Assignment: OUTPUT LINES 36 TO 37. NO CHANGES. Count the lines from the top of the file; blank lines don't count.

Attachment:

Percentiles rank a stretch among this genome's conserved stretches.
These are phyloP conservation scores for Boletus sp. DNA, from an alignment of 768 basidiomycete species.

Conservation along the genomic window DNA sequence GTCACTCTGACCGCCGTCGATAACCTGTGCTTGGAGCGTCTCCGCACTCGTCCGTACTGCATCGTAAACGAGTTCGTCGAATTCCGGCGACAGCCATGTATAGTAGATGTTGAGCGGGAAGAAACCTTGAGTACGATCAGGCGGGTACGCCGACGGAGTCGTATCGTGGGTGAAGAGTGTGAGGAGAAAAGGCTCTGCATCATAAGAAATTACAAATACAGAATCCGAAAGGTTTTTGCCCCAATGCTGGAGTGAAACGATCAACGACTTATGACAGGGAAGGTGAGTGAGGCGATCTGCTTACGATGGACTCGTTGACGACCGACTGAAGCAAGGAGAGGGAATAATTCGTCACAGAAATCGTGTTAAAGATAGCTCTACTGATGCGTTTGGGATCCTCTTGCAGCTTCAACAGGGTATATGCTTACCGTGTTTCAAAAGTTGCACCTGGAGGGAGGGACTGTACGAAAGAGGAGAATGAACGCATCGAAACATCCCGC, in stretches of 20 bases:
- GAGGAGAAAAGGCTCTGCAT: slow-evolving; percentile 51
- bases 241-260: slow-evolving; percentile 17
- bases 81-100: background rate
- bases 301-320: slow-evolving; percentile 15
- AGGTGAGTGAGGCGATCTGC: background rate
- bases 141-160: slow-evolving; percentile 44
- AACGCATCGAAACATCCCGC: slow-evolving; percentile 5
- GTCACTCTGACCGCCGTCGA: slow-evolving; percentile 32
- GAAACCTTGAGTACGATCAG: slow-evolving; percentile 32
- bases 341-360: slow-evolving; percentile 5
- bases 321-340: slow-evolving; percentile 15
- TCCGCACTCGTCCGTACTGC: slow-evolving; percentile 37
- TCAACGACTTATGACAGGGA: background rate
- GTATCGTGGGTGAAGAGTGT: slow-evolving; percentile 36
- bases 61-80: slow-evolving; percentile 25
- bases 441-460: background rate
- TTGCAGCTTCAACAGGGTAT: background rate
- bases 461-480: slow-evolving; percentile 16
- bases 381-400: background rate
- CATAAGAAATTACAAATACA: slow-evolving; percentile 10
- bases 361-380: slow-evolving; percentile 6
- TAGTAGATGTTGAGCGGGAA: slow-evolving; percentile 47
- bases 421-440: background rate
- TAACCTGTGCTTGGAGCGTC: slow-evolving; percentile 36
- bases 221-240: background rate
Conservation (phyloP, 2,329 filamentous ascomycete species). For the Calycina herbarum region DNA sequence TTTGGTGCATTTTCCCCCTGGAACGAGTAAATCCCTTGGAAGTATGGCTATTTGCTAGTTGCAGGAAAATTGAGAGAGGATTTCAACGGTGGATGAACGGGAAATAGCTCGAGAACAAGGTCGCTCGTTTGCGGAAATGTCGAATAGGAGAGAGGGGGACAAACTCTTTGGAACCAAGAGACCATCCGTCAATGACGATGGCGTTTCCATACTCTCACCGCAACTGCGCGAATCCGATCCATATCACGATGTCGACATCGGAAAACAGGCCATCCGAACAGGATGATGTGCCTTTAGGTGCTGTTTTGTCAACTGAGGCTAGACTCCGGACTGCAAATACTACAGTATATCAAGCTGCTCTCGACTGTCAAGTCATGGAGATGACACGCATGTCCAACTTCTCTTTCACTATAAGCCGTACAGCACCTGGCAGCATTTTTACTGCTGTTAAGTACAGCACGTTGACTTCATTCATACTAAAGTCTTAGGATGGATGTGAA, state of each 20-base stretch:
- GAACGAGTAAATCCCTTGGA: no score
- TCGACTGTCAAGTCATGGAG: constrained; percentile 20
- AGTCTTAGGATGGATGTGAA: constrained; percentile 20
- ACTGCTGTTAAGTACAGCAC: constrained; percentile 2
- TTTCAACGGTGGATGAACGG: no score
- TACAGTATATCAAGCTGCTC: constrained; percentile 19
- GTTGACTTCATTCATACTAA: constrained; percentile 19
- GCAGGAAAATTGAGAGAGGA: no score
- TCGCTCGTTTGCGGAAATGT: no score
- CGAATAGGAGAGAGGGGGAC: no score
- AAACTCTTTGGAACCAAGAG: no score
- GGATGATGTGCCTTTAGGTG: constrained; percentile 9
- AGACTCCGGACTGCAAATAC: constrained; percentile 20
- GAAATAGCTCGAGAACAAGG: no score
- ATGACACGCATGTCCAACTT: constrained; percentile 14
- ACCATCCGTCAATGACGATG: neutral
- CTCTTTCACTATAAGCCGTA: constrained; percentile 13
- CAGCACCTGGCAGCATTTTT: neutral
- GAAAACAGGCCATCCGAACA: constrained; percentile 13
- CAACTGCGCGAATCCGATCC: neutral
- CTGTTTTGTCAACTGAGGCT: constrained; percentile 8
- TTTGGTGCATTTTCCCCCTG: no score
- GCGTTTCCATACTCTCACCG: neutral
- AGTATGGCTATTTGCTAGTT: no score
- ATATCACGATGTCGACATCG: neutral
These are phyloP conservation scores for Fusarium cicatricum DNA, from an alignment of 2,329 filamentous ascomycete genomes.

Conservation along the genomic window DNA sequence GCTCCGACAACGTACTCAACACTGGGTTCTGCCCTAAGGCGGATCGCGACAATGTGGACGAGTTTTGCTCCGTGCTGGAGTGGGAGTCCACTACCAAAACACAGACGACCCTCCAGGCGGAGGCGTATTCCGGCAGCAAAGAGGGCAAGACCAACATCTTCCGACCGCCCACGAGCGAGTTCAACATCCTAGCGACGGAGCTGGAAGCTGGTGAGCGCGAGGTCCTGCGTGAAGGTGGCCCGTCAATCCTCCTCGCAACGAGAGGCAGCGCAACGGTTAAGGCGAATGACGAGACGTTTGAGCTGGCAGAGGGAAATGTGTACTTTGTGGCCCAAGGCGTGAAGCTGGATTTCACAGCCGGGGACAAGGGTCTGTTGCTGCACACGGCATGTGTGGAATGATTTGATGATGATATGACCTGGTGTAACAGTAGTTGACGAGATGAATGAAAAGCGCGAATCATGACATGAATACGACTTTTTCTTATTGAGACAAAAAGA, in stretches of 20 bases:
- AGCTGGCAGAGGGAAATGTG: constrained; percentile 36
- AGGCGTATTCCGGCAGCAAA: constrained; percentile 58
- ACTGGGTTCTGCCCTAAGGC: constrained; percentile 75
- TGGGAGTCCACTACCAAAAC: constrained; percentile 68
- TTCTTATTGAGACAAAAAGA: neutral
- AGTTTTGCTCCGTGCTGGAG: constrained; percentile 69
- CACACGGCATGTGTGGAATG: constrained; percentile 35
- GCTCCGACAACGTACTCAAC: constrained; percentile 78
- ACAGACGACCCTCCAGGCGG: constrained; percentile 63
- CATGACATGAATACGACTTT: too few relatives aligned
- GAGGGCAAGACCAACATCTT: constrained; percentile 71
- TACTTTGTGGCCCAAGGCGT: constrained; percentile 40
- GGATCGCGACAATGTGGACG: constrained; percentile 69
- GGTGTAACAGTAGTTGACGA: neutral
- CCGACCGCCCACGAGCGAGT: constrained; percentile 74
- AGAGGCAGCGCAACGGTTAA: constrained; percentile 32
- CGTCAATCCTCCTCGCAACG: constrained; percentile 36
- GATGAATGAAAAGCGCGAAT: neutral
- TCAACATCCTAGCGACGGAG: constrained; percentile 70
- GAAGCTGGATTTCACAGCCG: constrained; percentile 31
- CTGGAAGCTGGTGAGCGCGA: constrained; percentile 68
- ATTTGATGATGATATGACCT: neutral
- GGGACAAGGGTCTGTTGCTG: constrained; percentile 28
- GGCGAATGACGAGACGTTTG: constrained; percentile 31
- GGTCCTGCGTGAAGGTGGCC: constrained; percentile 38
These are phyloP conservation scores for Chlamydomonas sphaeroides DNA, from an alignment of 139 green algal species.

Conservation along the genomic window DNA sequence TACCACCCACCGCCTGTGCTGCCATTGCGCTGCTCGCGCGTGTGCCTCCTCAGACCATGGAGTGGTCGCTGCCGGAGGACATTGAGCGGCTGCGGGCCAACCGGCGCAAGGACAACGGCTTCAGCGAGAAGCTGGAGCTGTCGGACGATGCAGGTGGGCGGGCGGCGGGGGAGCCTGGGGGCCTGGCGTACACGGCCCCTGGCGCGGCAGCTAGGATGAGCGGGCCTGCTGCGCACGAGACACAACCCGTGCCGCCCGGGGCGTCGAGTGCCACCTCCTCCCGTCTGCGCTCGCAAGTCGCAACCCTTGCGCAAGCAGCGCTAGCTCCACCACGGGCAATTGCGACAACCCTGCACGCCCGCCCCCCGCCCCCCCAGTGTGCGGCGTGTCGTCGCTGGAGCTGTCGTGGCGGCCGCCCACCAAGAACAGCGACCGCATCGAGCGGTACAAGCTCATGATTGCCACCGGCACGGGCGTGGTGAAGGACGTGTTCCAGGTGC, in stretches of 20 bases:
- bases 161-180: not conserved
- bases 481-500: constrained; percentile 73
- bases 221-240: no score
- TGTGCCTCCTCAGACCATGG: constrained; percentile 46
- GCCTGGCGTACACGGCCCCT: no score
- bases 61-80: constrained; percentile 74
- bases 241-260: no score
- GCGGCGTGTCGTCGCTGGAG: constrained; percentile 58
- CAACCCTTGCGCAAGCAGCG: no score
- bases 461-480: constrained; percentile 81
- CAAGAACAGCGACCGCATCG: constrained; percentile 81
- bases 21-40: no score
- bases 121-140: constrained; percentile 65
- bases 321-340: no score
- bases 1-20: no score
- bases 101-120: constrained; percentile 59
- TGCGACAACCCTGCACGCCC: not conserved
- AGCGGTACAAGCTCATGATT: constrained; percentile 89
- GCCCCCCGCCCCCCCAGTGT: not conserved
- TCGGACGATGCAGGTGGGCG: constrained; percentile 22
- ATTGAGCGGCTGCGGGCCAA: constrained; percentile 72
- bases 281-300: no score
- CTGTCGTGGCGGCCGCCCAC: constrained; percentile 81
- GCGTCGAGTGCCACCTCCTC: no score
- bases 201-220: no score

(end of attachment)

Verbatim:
- GTTGACTTCATTCATACTAA: constrained; percentile 19
- GCAGGAAAATTGAGAGAGGA: no score